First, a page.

Thoughtful Leadership and I

By: Magda Lenartowicz

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“You need to be more confident” has been the mainstay of feedback I’ve gotten from various people over the years. The problem is, I don’t FEEL a lack of confidence internally — but apparently I come across as such externally. Much of this perception is likely due to the insane physiological reaction I get when I become the center of attention — voice shaking, palms sweating, heart beating. The works!

Yet, I do not feel afraid in my head. It never made sense, and it drove me nuts. (It still does by the way — just less.)

I bought all the required books, but nothing much stuck until I read “Quiet” by Susan Cain. Being an introvert wasn’t new to me, although many people around me didn’t believe that I was one. I fit almost every single criterion in that book, and what it made clear to me was that, although I was an introvert, I wasn’t necessarily shy, and there was a difference.

What shyness I had was really leftover social anxiety from adults telling me all my childhood: “Be polite, be quiet, be still.” The adage, “Children should be seen, but not heard” was the epitome of my growing up. I was never encouraged to be physical, to play games, or to interact with others in a boisterous way.

[Related: How I (Finally) Escaped the Confidence Trap]

So I started thinking about my introverted approach to things, and the ways in which people saw me. I decided to ditch my usual negative self-talk, and focus on the positive adjectives I’ve heard used about me, the words that I heard over and over again.

Unfortunately, the word that came up most often was…thoughtful. “Now there is a power word for you,” I thought.

I didn’t want to be thoughtful. I wanted to be the type of leader I saw my role models to be — assertive, social, collaborative, idea-driven, and unafraid. “Thoughtful” was not in that category, and seemed to have zero value in my quest for the chance to prove myself as a leader. The other word that I often heard was “sensitive,” which obviously wasn’t much better.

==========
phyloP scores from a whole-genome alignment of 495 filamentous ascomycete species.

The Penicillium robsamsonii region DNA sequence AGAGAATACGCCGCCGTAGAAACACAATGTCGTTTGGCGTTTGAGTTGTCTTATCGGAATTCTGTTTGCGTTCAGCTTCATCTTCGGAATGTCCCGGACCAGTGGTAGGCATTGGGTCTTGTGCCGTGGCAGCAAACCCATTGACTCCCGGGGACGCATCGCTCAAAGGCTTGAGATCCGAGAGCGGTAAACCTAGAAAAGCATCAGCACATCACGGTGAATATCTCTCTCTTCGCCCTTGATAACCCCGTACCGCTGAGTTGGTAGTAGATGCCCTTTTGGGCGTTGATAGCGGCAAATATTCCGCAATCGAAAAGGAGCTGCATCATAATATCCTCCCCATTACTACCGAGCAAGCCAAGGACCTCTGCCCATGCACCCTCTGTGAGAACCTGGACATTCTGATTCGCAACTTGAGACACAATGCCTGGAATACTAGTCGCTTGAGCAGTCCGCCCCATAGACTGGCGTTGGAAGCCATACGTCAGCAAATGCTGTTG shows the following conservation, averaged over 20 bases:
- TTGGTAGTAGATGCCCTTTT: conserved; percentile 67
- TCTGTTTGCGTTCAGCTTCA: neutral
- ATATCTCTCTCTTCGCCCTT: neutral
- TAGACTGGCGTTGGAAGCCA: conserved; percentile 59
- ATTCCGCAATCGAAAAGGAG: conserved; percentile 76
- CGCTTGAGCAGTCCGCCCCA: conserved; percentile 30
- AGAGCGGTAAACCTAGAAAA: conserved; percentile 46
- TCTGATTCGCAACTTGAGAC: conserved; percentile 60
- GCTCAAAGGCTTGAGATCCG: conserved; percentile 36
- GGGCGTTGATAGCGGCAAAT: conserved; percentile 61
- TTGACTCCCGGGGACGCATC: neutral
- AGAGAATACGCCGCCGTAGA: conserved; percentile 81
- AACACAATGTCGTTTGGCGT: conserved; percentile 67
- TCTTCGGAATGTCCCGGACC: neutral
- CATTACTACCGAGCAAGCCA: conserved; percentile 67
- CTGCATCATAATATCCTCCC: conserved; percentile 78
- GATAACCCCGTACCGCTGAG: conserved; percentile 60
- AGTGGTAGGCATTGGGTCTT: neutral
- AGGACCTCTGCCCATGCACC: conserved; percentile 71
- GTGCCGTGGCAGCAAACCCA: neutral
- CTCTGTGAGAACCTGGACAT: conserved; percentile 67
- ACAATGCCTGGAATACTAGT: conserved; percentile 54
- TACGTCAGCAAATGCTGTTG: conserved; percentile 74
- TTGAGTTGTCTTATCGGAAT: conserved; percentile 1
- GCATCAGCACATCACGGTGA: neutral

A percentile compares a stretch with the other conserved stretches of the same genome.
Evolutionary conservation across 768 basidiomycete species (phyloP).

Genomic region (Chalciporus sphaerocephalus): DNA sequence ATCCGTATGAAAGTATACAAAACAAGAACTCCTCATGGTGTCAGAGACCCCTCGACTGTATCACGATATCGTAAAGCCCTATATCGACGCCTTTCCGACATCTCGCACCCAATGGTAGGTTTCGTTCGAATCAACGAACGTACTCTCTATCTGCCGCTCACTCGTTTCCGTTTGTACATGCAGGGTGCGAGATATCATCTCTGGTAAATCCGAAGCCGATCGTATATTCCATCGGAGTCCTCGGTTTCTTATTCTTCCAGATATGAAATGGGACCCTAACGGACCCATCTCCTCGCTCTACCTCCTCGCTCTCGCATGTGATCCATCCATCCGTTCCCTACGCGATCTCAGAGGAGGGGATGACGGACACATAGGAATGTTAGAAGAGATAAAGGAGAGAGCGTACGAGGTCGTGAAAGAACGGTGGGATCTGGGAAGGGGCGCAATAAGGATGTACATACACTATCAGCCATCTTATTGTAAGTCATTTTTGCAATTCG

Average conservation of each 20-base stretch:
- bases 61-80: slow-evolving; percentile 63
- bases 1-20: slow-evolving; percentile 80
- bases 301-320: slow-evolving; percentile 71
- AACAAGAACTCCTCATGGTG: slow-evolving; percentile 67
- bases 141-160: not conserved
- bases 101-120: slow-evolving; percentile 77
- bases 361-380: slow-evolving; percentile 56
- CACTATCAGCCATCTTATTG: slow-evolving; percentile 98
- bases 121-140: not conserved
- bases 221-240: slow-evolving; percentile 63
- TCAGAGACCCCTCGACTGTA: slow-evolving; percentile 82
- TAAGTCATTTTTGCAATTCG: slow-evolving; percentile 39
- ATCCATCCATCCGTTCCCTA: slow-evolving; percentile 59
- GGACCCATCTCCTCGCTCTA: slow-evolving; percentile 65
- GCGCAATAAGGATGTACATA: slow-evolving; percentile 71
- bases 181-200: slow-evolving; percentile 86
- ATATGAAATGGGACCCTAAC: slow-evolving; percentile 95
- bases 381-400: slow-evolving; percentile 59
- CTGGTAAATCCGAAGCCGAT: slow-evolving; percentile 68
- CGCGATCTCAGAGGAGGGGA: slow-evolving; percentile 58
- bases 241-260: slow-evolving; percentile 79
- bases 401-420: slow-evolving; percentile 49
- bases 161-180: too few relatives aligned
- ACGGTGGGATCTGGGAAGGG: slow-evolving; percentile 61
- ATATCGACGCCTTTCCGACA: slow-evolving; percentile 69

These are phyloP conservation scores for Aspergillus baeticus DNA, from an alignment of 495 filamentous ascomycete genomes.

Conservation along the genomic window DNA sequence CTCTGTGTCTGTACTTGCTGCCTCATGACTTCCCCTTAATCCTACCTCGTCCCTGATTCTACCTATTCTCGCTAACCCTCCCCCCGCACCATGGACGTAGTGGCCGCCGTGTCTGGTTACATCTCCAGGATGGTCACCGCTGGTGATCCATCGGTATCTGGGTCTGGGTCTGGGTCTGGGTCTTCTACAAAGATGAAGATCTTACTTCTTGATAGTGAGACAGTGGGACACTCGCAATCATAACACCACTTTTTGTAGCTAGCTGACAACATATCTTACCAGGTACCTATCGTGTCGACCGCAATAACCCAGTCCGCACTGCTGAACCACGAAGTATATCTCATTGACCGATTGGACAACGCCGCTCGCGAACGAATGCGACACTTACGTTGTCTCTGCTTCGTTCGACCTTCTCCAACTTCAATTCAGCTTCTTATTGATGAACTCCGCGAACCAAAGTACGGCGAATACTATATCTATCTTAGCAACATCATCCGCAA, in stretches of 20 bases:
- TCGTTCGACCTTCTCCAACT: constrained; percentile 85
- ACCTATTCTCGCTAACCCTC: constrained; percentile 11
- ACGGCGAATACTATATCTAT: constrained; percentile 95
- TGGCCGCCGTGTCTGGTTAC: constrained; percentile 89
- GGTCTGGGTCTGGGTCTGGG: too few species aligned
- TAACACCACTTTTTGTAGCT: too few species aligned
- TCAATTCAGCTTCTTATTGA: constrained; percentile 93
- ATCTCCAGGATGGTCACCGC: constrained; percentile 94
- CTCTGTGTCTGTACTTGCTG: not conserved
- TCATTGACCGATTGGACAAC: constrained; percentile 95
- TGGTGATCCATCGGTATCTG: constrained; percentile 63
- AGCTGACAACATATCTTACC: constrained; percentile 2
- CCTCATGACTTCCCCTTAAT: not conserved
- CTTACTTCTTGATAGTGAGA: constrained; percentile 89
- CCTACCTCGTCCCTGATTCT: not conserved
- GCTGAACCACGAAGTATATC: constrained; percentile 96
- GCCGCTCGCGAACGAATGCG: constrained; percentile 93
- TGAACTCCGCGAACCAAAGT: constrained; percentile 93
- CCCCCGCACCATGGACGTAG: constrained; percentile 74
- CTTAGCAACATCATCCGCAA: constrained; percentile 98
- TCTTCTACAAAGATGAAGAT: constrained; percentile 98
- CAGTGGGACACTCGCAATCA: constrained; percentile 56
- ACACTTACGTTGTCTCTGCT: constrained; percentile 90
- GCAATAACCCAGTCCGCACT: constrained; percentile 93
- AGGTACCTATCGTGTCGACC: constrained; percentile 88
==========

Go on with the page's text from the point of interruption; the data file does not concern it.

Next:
You know how sometimes the greatest growth and best ideas come through a chance encounter with a stranger? Well this happened when I had a conversation with a career coach — not even my own career coach, yet I came away from that event somewhat transformed.

I realized that by minimizing and ignoring one of my greatest strengths, the sense of empathy and connection to other people, I was overlooking the fuel that could get me where I wanted to be. I embarked upon the path of discovery of what it meant to me to be a thoughtful leader and a thoughtful person.

[Related: Do You Really Know What Makes a Good CEO?]

We often hear that good leaders are authentic. I think there is something to that, and that they are not just words thrown around by self-help gurus. I am still discovering what gifts my thoughtfulness holds, but here are a few to help you along the way to utilizing this particular, wonderful gift:

  • Thoughtfulness allows for the space to see and hear the other person, to not interrupt or interpret their words. This makes you a great listener.

Thoughtful does not equal slow, stodgy, unimaginative, or not driven. It means you can close any deal, any sale, and do it with quiet flair in the process.

I would love to hear your stories of how being quiet, thoughtful, sensitive, and deliberate (or any other “unpopular” adjective) has helped you along your way in finding the career path that is truly authentic to you.

[Related: Self-Awareness Tips for Leading With Positive Impact]

Dr. Magda Lenartowicz is a passionate physician specializing in the care of older adults. She has been building her leadership skills as an outspoken introvert and enjoys helping others embrace their unique strengths.

Originally published at

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